Bitcoin is a Human Rights Issue

The Right to Access Sound Money

First things first, Mrugakshee and I officially just booked our tickets to El Salvador. One of my family members found out before the readers of the letter and asked us to pay attention to human rights issues such as LGBTQ, among other things. The statement was that other human rights issues are more important than Bitcoin.

I typically try to avoid comparing the importance of things, especially when both are important in their own right. The rights of marginalized groups are obviously important, especially in parts of the world where those groups have absolutely no rights at all. At the same time, it’s not immediately obvious that Bitcoin is a human rights issue. So I thought I’d take this time to write this letter and articulate why and how Bitcoin fits into human rights. Specifically, it doesn’t matter which humans rights group you’re a part of, you still have the same need to support your cause with money. This letter articulates exactly why bitcoin is ideal money for any and all human rights issues.

Sound Money is a Human Right

Sound Money — Money not liable to sudden appreciation or depreciation in value

I will address bitcoin volatility later in this article. I retain the assertion that bitcoin is sound money.

Human Right — A right that is believed to belong justifiably to every person

There are two relevant widely recognized human rights that are worth tying into this discussion. (See Human Rights Foundation Mission Statement)

  1. Freedom of Association

  2. Freedom to Acquire and Dispose of Property

Freedom of Association

This is essentially the right to gather and protest. With this right, individuals are free to associate themselves with a group that may have goals that run counter to the regime in power. This right arguably is at the root of societal change itself, as all great shifts in our world started with people organizing themselves in order to manifest that change. What does this have to do with money?

Money is a tool that can be used to organize, amplify, and sustain messages required for making change. It is an instrumental tool in any group, big or small. But how do you collect donations en mass without a bank account? What if your bank account can be shut down or frozen? This is exactly what happened to Hong Kong Democracy Protest organizers in 2019. Nearly 10 million dollars of funds were seized by the police on allegations of money laundering1.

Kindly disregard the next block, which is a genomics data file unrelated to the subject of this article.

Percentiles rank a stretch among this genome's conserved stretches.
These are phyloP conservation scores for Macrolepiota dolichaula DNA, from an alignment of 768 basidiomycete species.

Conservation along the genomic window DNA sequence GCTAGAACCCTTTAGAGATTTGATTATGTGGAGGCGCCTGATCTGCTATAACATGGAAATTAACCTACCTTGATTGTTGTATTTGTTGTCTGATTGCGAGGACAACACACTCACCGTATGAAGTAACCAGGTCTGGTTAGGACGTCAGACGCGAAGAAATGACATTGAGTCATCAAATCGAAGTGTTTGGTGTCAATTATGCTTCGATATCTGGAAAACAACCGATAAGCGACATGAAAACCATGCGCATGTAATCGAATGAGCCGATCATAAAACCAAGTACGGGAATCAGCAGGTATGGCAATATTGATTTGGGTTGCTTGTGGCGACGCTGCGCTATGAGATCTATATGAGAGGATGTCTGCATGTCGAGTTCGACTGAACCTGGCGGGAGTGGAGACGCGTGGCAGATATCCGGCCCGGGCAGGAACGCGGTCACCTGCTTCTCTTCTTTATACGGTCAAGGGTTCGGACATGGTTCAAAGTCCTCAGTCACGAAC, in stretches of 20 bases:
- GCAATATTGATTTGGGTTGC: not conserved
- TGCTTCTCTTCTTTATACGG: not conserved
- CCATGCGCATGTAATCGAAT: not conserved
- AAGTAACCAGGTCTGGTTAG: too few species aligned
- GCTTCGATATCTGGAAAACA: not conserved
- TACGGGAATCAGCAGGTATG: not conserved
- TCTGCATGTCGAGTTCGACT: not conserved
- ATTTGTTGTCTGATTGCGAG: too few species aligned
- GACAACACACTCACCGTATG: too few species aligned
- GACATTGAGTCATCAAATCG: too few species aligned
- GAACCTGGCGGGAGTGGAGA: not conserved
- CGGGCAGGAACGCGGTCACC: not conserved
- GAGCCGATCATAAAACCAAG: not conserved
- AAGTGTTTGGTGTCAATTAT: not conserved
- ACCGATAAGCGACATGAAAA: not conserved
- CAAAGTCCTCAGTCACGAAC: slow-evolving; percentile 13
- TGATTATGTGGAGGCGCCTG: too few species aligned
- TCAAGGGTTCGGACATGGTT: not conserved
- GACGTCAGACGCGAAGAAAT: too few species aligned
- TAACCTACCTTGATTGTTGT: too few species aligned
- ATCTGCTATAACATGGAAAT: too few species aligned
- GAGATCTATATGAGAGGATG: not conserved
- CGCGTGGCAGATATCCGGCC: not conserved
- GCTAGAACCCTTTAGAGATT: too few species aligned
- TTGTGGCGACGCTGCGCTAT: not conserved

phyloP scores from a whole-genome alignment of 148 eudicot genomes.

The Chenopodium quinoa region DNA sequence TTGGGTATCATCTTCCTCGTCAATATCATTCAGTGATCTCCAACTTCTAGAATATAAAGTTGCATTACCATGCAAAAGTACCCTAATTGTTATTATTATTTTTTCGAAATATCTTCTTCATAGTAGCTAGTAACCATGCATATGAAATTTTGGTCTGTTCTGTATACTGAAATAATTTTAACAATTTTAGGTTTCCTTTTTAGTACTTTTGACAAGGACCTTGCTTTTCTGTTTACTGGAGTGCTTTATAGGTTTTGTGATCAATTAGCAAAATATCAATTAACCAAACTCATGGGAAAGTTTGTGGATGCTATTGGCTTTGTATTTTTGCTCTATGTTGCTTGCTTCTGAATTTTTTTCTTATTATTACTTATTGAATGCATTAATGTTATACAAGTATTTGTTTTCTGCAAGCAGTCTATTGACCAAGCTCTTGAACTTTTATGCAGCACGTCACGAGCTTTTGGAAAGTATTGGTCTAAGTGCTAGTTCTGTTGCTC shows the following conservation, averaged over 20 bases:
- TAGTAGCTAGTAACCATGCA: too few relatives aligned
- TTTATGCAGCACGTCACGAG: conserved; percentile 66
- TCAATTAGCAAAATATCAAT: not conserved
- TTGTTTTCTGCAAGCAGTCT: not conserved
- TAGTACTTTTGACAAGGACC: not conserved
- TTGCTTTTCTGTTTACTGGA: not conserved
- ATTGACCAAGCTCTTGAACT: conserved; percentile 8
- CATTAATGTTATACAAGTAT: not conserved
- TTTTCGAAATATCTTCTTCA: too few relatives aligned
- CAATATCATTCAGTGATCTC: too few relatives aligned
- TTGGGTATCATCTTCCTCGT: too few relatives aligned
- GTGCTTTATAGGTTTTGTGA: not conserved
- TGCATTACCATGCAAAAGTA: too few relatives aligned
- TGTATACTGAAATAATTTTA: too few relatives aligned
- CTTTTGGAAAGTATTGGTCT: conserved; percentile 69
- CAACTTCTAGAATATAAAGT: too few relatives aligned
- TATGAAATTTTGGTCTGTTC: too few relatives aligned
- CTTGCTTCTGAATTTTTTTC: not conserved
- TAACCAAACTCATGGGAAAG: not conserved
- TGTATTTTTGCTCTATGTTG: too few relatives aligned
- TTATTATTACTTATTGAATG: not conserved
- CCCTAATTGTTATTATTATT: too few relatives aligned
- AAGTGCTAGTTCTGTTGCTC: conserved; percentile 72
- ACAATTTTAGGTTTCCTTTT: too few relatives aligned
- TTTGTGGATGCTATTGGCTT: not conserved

With money turning digital, cash will become the primary means of organizing protest money. The cash is only useful as long as the society continues to take it, otherwise it’s just paper. There needs to be a money that is …

  1. Outside of the control of the regime in power

  2. Unseizeable, Uncounterfeitable, Uninflatable

A kind of money that fits this description would serve as the ultimate tool for social change. This sort of money leaves the defending regime with absolutely no recourse for thwarting the financial efforts of the group that is protesting.

Freedom to Acquire and Dispose of Property

The point I’d like to make here hinges upon my belief that no one should have the value of their savings depleted involuntarily. The freedom to acquire and dispose of property implies that no one else has the right to dispose of your property; your property is yours and yours alone to dispose of. The central bank should get no exemption from disposing of your money, but that’s exactly what is happening when trillions of dollars are printed. The units of currency in peoples account are in tact, but the value they hold is being disposed of.